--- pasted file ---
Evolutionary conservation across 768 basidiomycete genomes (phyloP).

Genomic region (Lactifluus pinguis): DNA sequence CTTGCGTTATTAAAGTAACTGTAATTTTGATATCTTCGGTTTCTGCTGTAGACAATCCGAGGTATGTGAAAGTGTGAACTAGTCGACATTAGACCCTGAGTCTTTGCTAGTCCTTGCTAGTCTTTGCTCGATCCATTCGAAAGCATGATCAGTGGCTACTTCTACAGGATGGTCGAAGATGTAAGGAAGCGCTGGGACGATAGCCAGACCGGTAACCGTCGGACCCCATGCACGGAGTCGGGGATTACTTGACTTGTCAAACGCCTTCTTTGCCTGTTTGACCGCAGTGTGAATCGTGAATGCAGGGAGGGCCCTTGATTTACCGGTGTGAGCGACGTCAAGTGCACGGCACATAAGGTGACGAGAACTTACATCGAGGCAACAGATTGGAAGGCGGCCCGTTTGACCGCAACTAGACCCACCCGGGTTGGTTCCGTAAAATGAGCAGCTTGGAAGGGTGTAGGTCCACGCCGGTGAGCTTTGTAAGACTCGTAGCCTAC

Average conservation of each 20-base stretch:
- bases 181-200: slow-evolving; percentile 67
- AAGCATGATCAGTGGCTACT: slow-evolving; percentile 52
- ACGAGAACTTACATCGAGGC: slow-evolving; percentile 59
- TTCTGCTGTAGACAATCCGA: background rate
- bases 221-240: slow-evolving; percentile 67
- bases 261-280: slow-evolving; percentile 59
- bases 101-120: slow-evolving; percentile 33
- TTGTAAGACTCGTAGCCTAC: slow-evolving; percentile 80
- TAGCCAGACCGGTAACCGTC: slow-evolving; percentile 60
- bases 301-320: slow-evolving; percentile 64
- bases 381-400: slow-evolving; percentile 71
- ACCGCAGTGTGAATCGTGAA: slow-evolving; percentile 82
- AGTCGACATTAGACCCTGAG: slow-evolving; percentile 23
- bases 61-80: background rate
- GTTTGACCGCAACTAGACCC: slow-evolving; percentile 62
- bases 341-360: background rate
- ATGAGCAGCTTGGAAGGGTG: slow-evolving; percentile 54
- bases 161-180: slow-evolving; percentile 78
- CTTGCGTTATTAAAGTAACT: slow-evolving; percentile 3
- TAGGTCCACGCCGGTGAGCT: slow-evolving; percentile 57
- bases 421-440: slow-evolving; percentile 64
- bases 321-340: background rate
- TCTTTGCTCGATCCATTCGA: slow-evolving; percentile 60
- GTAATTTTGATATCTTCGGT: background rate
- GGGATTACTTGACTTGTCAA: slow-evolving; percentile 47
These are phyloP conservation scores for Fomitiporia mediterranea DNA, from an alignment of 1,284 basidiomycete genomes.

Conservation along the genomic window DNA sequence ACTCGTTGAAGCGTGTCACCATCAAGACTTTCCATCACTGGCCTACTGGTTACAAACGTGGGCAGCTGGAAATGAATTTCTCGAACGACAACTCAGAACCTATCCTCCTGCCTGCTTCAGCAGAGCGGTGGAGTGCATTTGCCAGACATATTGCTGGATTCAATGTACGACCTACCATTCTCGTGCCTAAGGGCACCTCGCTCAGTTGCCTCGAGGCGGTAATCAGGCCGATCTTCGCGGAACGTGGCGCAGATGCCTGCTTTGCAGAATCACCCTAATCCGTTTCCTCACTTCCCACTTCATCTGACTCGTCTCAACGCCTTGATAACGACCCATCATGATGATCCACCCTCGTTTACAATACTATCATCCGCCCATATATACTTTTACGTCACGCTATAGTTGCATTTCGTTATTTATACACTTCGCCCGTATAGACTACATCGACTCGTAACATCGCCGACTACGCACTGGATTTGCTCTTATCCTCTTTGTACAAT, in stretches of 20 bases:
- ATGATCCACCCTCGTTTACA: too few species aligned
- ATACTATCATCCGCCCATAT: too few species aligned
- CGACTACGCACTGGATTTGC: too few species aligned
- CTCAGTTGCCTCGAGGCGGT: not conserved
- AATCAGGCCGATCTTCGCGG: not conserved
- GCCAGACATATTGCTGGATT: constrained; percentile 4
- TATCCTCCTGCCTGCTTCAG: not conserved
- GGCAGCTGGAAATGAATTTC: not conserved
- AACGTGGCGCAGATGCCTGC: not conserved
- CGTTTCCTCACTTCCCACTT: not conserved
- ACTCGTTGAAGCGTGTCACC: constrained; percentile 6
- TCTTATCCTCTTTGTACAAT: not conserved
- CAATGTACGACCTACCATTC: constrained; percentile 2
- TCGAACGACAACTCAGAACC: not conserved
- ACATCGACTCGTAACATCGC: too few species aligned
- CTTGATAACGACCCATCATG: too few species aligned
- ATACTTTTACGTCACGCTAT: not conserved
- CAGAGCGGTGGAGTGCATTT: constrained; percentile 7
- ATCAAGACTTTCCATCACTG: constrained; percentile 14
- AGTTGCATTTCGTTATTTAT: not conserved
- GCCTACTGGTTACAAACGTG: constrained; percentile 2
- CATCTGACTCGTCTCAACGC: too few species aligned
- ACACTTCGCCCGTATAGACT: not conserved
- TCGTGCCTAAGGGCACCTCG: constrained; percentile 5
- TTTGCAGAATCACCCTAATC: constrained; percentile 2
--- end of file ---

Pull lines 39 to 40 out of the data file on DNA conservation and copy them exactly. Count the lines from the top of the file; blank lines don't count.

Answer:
- AACGTGGCGCAGATGCCTGC: not conserved
- CGTTTCCTCACTTCCCACTT: not conserved